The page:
Modulation of Membrane Transport via Lysenin Channels Controlled by Electrochemical Gradients
College of Arts and Sciences
Lysenin, a pore forming toxin extracted from the red earthworm E. fetida, self assembles as a large conductance pore in artificial and natural membranes containing sphingomyelin. Unlike many other toxins, the inserted channels are highly regulated by voltage, i.e. open and close in response to external voltage stimuli. This exquisite feature provides opportunities to control the transport of ions and molecules across artificial and natural cell membranes via diffusional transmembrane voltages produced with selective transporters. Additionally, lysenin channels present an inherent ionic selectivity, which may be further used to elicit bias potentials sufficient to induce conformational changes of the channel and conductance control. Our work shows that the permeability of an artificial lipid membrane containing lysenin channels may be easily modulated by adjusting the transmembrane gradient of the ionic concentration and in the absence of any other selective transporter. A more complete channel closure was observed upon addition of valinomycin, a highly selective K+ transporter, which produced a much larger diffusional potential and completely obliterated the membrane permeability function.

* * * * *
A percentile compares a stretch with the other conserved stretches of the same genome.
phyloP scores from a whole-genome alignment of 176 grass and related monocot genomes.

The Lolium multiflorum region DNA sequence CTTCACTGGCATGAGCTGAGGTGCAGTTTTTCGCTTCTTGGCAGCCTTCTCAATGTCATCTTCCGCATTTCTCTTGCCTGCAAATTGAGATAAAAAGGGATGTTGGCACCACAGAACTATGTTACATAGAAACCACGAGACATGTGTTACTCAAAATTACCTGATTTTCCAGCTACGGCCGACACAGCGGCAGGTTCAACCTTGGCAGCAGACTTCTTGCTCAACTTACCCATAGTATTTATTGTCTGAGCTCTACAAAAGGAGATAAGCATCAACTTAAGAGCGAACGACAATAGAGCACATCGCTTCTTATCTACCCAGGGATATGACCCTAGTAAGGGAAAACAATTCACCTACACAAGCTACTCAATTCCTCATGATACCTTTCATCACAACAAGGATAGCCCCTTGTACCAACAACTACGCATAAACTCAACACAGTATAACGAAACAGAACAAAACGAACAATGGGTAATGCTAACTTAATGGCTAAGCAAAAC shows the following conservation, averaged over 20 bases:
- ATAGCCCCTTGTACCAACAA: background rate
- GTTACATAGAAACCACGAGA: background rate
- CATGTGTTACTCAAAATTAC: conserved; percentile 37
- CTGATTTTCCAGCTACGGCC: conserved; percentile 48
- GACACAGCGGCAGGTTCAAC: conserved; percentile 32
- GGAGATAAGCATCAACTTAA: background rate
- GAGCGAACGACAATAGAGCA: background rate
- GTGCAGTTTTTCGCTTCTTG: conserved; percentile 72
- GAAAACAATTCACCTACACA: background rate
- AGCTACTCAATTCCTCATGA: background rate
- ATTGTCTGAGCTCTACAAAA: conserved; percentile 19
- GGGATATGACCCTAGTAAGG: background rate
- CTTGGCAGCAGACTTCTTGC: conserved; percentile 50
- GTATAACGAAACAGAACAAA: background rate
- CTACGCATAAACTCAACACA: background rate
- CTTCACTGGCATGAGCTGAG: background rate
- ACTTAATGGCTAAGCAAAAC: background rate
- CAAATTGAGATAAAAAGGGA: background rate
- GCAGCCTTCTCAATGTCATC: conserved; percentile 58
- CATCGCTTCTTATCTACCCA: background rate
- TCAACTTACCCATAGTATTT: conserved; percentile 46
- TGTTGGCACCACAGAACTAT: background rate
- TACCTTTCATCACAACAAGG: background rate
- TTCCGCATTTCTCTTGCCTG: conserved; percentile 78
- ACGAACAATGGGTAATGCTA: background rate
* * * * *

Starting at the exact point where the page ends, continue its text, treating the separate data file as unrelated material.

Belzeski, Philip; Shrestha, Nisha; Prather, Daniel; Kosydar, Samuel; and Bryant, Sheenah, "Modulation of Membrane Transport via Lysenin Channels Controlled by Electrochemical Gradients" (2018). 2018 Undergraduate Research and Scholarship Conference. 120.